WASHINGTON (Reuters) - Viagra, developed to help ailing hearts long before it got a more high-profile job fighting erectile dysfunction, might help treat heart symptoms of muscular dystrophy, researchers reported on Monday.
Tests in mice genetically engineered to have a condition similar to Duchenne muscular dystrophy showed the drug could improve how the heart works, Joseph Beavoa of the University of Washington and colleagues at the University of North Carolina found.
It is not clear just how the drug is helping the mice, they reported in the Proceedings of the National Academy of Sciences, but they said it may be worth trying it as a treatment for muscular dystrophy.
Duchenne muscular dystrophy affects an estimated one in 3,500 males, according to the National Institutes of Health.
“Duchenne muscular dystrophy (DMD) is a progressive and fatal genetic disorder of muscle degeneration. Patients with DMD lack expression of the protein dystrophin as a result of mutations in the X-linked dystrophin gene,” the researchers wrote.
Because of the involvement of the X chromosome, boys are far more likely to be affected than girls, who have two copies of the X chromosome and, thus, are likely to have a “spare” copy of the healthy gene.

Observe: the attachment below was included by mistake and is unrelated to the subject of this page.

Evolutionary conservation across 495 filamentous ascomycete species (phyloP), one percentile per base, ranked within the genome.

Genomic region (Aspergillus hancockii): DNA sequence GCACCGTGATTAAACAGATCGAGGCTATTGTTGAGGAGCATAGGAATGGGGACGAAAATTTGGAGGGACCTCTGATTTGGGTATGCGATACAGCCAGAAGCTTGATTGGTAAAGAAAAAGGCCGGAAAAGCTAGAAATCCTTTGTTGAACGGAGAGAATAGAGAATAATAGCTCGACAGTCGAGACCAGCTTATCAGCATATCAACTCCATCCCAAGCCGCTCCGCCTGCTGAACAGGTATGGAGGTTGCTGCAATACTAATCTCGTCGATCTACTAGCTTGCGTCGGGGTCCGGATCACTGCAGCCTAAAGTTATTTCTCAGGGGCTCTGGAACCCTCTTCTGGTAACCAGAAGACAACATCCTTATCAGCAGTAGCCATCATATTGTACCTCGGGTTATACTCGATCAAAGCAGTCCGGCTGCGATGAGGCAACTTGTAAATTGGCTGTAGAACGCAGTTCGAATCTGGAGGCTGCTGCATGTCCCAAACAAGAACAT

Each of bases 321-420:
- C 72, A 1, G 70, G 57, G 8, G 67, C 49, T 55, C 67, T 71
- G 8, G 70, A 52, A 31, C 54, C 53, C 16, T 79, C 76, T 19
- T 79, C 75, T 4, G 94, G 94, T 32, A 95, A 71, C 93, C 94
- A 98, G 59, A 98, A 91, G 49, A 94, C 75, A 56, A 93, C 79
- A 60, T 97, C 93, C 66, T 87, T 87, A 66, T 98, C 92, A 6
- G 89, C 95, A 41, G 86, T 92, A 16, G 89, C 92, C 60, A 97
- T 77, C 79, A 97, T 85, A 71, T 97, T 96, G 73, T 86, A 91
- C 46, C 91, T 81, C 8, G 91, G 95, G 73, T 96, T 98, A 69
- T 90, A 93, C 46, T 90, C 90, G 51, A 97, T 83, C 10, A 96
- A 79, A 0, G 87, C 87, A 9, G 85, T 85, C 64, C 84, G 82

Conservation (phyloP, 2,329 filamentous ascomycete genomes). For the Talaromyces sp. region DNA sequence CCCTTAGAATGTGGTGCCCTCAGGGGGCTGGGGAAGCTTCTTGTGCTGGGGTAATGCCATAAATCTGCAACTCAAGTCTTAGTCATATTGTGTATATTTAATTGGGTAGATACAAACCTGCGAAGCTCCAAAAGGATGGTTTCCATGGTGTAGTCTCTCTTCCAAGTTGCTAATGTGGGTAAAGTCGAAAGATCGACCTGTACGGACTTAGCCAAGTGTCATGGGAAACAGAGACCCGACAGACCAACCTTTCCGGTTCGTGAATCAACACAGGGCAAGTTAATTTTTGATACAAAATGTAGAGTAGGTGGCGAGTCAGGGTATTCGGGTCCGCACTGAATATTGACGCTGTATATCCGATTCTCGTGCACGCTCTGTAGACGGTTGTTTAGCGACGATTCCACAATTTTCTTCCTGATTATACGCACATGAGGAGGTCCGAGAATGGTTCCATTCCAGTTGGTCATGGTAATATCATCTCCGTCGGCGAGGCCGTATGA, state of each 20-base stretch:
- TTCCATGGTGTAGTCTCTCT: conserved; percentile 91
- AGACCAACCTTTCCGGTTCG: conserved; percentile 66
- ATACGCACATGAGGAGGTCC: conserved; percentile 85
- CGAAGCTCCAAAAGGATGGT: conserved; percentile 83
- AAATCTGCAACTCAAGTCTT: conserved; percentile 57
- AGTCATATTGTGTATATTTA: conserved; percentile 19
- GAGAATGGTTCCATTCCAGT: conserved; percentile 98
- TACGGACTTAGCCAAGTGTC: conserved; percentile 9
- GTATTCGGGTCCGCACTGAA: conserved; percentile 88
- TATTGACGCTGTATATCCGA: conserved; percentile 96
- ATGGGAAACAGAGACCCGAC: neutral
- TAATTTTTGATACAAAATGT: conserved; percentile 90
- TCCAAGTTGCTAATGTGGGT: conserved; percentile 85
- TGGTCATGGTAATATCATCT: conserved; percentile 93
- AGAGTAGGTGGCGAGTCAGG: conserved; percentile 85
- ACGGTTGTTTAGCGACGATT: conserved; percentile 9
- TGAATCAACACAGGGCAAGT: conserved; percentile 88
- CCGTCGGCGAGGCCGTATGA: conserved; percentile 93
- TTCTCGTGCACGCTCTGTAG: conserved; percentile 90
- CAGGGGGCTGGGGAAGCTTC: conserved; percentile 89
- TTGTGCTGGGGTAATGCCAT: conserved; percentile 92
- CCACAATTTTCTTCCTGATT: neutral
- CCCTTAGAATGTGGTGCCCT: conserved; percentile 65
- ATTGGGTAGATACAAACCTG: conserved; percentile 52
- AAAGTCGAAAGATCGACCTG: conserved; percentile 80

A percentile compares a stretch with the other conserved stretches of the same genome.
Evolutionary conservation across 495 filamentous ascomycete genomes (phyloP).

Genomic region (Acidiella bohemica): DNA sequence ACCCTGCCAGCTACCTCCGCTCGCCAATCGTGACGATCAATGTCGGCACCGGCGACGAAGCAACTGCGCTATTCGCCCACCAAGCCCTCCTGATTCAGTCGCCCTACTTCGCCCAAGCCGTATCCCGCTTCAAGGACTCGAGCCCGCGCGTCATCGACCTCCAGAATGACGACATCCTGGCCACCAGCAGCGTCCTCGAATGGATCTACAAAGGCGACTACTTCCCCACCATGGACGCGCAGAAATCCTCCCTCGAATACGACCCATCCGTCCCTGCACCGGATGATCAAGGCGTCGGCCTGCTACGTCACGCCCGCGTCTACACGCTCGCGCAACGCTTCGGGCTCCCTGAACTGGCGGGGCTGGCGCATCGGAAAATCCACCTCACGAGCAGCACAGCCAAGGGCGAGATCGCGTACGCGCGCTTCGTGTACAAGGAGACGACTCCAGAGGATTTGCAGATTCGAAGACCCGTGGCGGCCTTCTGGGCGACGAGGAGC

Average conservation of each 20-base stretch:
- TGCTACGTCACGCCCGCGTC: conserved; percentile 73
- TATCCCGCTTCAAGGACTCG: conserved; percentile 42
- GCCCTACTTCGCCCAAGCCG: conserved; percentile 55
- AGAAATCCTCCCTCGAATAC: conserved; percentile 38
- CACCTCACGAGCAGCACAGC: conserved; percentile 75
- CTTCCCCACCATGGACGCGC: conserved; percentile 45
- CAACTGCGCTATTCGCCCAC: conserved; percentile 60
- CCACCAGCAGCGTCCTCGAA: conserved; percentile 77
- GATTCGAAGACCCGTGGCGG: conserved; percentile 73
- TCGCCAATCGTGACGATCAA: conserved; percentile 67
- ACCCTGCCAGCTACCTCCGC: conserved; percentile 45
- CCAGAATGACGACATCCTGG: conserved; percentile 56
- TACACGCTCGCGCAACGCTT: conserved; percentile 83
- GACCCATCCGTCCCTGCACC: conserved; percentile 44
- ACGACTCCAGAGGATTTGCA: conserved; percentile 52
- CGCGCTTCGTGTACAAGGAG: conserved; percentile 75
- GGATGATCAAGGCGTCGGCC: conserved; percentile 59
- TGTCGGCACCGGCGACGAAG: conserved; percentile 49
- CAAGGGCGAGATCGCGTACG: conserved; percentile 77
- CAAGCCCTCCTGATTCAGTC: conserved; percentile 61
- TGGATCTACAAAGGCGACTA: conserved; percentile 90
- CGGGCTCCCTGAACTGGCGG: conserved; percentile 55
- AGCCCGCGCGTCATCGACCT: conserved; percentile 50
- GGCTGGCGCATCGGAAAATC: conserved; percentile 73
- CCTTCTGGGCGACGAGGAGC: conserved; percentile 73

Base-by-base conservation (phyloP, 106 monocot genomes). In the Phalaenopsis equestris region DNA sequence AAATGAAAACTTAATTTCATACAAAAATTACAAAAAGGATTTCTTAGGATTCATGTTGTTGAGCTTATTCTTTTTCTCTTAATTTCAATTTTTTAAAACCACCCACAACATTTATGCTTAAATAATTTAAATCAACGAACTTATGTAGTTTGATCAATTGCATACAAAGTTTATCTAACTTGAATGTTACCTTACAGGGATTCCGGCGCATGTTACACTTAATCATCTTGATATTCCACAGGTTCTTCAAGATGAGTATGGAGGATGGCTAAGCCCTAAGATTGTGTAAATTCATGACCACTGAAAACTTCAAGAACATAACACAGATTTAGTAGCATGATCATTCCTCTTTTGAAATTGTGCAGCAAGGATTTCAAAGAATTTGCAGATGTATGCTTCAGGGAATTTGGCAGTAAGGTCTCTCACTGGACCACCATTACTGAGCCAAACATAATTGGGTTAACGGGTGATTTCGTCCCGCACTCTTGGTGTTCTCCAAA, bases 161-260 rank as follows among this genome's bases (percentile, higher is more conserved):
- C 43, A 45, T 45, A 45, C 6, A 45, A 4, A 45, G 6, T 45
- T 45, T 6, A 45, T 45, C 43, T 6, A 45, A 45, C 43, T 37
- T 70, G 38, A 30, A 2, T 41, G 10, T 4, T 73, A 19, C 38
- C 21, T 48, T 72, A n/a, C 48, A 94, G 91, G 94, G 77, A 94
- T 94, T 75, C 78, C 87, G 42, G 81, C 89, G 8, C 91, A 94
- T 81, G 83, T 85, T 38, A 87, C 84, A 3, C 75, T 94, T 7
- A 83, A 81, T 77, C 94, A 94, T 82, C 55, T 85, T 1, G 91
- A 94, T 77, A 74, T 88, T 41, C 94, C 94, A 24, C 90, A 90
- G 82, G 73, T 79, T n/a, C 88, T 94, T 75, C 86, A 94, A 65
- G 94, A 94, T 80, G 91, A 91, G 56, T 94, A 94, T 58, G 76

Muscles all over the body break down as the patient grows up, the heart included. Many patients die of heart failure and most patients with the condition die before age 40.
Viagra, known generically as sildenafil, is sold by Pfizer Inc for erectile dysfunction and under the brand name Revatio to treat a heart condition called pulmonary hypertension. It is in a class of drugs called PDE5 inhibitors that work in a variety of ways to increase blood flow.
The team, working with funds from the NIH and non-profit groups, tested Viagra in mice that had heart damage similar to that seen in muscular dystrophy.
It slowed the damage and in some cases reversed it, they found.
“Although PDE5 inhibitors will certainly not cure DMD, the current studies suggest that they could be used in combination with current or future therapies,” the researchers wrote.
Reporting by Maggie Fox; Editing by Paul Simao
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